Footy and Concussion – A Grey Matter
I am a massive footy tragic. I go to all my teams games, I watch every other game each weekend, I listen to the podcasts, watch the analysis shows and love chatting about footy to anyone willing to listen. Forget Christmas, New Years or even my own birthday, the Grand Final is my most anticipated day of the year. Despite my team not making it this year, I am very excited.
I’m not here to justify my (arguably) unhealthy obsession. This piece by Melbourne University academics does a much more compelling job (which is made all the more relevant after Richmond finally broke their grand final drought on the weekend).
Instead, I want to explore an issue that may threaten the games future in the long-term, an issue that is relevant to all contact sports worldwide, concussion.
Explainer – Aussie Rules Footy
This is a blog post and not a thesis, so I won’t explain all the rules of Australian Rules football.
All you need to know is that matches involve many contests for ball possession and repetitive contact between players, who tackle, wrestle and bump into each other. This is often done at very high speeds.
There is no offside in footy, so it is a 360 game, meaning you can get hit or tackled from the side, front or from behind. With all this tackling, putting your head in danger to pick the ball and leaping on each other and thudding into the ground to mark the ball, there are so many opportunities for players to hit their head incredibly hard, leading to concussions.
What is a concussion?
A concussion is also known as mild traumatic brain injury and it is typically defined as a head injury with temporary loss of brain function. Concussions can be caused by impact forces, when the head is struck by something, or impulsive forces, where the heads moves without being hit itself (i.e whiplash in a car accident).
The biomechanics of what causes concussions is still being studied. The amount of G force in the impact is a big factor in if a collision results in concussion, as well as the amount of angular acceleration and rotation of the head, plus what part of head is hit, determines the extent of the injury.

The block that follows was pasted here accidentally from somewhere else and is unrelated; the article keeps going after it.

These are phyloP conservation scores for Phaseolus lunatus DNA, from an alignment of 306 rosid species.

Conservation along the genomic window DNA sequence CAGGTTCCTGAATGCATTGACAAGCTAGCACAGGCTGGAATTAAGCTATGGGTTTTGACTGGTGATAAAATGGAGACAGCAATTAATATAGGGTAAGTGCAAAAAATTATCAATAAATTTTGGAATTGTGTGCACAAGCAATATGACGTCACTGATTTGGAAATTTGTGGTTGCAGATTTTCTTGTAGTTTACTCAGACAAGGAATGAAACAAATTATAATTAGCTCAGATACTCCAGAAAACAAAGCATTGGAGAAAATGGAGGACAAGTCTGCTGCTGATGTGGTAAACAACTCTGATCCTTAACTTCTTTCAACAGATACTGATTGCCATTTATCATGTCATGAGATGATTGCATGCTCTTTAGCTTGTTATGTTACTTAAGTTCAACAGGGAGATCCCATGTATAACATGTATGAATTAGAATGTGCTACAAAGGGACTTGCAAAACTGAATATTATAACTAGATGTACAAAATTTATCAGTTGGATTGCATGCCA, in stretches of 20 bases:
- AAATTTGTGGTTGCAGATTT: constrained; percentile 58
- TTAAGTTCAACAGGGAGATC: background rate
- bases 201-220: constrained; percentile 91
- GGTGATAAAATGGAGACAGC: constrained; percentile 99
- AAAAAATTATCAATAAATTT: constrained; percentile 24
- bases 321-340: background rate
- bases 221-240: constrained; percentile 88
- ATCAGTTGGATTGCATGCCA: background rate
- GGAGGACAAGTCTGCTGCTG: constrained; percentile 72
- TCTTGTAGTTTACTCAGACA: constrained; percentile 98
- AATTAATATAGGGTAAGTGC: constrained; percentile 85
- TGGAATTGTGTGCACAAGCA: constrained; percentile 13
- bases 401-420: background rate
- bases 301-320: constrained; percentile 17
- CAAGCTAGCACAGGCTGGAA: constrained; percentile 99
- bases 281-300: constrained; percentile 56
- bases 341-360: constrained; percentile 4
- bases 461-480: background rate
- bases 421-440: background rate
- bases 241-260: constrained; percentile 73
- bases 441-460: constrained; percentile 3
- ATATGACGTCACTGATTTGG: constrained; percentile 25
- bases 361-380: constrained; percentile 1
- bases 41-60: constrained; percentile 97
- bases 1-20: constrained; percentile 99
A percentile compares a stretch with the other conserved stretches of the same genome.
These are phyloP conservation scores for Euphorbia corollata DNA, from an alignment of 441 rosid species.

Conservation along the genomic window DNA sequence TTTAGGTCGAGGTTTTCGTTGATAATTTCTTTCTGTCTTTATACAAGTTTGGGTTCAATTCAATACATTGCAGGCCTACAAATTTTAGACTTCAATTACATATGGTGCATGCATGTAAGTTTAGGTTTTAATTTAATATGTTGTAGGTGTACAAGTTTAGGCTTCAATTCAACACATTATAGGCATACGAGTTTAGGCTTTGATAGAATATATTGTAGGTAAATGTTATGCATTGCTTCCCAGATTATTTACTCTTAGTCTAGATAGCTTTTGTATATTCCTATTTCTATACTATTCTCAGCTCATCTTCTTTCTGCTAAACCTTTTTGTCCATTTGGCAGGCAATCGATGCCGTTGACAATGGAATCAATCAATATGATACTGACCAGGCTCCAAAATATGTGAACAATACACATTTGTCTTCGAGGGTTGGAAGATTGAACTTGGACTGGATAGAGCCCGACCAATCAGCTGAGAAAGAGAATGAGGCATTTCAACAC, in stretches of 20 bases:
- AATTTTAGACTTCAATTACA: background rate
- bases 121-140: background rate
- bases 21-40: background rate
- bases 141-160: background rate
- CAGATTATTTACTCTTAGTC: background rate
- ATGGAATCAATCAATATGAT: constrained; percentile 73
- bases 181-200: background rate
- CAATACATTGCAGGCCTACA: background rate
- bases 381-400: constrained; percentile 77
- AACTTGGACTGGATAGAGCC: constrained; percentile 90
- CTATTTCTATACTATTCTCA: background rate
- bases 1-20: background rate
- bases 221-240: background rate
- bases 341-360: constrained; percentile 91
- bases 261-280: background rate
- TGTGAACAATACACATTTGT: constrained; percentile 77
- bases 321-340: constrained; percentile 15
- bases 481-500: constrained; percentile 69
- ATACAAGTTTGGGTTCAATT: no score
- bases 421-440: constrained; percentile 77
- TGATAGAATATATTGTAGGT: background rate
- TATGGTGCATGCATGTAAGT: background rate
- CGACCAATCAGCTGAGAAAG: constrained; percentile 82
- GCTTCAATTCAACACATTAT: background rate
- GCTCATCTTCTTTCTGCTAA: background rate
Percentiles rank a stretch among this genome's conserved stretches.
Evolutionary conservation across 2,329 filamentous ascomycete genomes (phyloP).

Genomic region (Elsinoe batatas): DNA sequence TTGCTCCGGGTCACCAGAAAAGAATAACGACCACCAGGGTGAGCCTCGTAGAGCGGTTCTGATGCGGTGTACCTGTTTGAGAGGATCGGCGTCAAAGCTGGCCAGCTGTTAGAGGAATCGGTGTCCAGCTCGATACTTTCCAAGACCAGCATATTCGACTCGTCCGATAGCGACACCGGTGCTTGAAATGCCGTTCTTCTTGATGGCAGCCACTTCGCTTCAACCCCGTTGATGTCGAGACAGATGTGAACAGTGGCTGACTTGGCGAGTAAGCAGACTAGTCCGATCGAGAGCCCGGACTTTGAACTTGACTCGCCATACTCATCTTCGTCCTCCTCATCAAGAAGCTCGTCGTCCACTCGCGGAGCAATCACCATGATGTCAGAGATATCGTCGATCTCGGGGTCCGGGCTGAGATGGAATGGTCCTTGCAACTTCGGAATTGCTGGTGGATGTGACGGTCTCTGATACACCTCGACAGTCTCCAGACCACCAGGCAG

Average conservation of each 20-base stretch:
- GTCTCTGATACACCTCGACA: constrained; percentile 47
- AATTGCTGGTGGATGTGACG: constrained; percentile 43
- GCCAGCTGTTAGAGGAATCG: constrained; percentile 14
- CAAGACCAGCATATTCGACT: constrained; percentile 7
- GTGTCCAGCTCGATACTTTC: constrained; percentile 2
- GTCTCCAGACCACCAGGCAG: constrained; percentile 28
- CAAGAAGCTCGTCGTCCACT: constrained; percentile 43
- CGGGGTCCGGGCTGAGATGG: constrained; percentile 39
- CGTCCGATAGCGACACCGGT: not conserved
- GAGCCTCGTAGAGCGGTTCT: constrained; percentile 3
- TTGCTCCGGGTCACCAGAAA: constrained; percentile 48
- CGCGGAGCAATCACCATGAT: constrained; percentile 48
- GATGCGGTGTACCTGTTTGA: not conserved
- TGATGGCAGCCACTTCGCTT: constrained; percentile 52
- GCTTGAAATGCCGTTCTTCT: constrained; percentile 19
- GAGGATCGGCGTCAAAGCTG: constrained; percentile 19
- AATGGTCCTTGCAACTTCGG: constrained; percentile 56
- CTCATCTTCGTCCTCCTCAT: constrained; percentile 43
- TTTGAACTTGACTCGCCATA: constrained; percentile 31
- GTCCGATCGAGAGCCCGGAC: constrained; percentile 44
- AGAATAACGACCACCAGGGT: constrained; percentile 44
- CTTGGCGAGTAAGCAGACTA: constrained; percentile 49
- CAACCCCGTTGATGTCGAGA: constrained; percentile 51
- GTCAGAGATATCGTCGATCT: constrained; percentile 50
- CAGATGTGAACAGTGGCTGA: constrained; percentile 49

Rotation of the head is thought to cause more shear strain in the brain tissue, disrupting more neurons, resulting in the symptoms of concussion.
These symptoms can include headaches, amnesia, irritability, difficulty concentrating, loss of consciousness, nausea/vomiting and/ or sleep disturbance.
This video explains the issue extremely well:
How big is the problem in Aussie Rules/ AFL?
One study, that followed the AFL team the Sydney Swans over a 14 year period, found that on average a player will be concussed every 52.3 games and the more games you play the more likely it is you will suffer more concussions. This equates to 17.6 concussions for every 1000 hours played. The NFL, where concussion is such a hot topic that it spurred a big budget film has similar levels at 18.1, while Australia’s second biggest code the NRL has alarming figures of 28.3 concussions (which has been increasing) for every 1000 hours played.
The AFL has taken measures to prevent concussions by developing protocols that better identify suspected concussions on the field and mandate removing the player from the game to be assessed by a doctor. Rules to reduce head high contact have also been brought in and If a concussion is diagnosed the player cannot finish the game.
What is uncertain is how long a player needs to be sidelined to be safe to play again. Each concussion needs to be assessed on a case-by-case basis. New methods such as Transcranial magnetic simulation, which seek to measure longer- changes in the brain, and sensors within helmets, that can measure force in real time and alert physicians to potential injury, are being developed to manage the symptoms better. However, complete prevention, still remains illusive.
Long-term health effects
The major concerns around concussions are that they will result in long-term brain injury. Chronic Traumatic Encephalopathy (CTE) in a neurodegenerative disease that has been linked to repeated concussions and head knocks. The symptoms include depression, confusion, memory loss, anger issues, impaired judgment and other health issues.
CTE can only be diagnosed after death, by examining the amount of a particular protein in the brain, which indicates brain degeneration. Promising new research may be able to find the disease in living patients, using a different protein that can be detected through head scans.
CTE is a degenerative disease that only gets worse with time, while concussion is currently thought of as an acute injury. Researchers are not certain that multiple concussions will always lead to CTE.
Studies into CTE of deceased Australian Rules players is lacking. While other studies on retired players have shown no link between concussion history and cognitive and psychological function, so the issue is complex.
Concussions are rightly being treated more seriously in footy these days as scientists are learning more about the potential effects.
Whether or not technology can be used for prevention or if the way the game is played needs to be changed is not yet certain.
There will be 100,000 screaming fans at the MCG this Saturday, but if new findings reveal alarming long-term impacts for the players then the popularity of our native sport is sure to be in trouble.